Mars Odyssey All Stars - Chasma Boreale
Chasma Boreale is a long, flat-floored valley that cuts deep into Mars' north polar icecap. Its walls rise about 1,400 meters (4,600 feet) above the floor. Where the edge of the ice cap has retreated, sheets of sand are emerging that accumulated during earlier ice-free climatic cycles. Winds blowing off the ice have pushed loose sand into dunes and driven them down-canyon in a westward direction, toward our viewpoint.
This scene combines images taken during the period from December 2002 to February 2005 by the Thermal Emission Imaging System instrument on NASA's Mars Odyssey orbiter. It is part of a special set of images marking the occasion of Odyssey becoming the longest-working Mars spacecraft in history. The pictured location on Mars is 84.9 degrees north latitude, 359.1 degrees east longitude.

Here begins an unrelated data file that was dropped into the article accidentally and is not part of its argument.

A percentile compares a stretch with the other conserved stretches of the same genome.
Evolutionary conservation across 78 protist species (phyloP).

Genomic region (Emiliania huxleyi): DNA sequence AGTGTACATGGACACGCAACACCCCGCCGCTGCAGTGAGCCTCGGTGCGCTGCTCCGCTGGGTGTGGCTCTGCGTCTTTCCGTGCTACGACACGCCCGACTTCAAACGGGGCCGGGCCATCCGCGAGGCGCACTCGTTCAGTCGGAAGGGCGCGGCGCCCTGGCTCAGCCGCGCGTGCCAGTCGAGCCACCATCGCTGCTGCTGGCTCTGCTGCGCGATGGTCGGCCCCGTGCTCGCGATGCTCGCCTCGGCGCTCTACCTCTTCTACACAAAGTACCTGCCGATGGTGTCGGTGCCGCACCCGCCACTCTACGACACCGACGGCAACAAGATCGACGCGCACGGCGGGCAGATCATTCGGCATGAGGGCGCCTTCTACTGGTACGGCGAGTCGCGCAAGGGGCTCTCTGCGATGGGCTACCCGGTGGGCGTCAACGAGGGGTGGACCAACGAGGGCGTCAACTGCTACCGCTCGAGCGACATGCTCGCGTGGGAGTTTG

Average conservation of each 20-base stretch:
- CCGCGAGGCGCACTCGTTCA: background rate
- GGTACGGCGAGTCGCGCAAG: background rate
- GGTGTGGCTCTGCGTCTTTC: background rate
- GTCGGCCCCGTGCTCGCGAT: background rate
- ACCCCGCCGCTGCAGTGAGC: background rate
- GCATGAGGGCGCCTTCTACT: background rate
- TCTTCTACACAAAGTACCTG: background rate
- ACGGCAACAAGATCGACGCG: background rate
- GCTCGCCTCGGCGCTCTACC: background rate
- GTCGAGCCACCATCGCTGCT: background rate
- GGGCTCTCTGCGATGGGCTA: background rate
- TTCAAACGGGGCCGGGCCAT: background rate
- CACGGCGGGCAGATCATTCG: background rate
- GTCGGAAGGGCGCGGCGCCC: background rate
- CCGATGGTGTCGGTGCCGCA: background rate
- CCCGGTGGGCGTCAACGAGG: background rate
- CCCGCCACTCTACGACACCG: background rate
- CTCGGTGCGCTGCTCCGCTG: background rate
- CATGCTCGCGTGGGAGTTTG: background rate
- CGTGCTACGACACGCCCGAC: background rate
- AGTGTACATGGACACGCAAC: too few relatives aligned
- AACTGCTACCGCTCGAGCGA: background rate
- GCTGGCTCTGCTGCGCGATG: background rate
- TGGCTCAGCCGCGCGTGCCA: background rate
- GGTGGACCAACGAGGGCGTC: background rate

NASA's Jet Propulsion Laboratory manages the 2001 Mars Odyssey mission for NASA's Science Mission Directorate, Washington, D.C. The Thermal Emission Imaging System (THEMIS) was developed by Arizona State University, Tempe, in collaboration with Raytheon Santa Barbara Remote Sensing. The THEMIS investigation is led by Dr. Philip Christensen at Arizona State University. Lockheed Martin Astronautics, Denver, is the prime contractor for the Odyssey project, and developed and built the orbiter. Mission operations are conducted jointly from Lockheed Martin and from JPL, a division of the California Institute of Technology in Pasadena.
Image credit: NASA/JPL-Caltech/ASU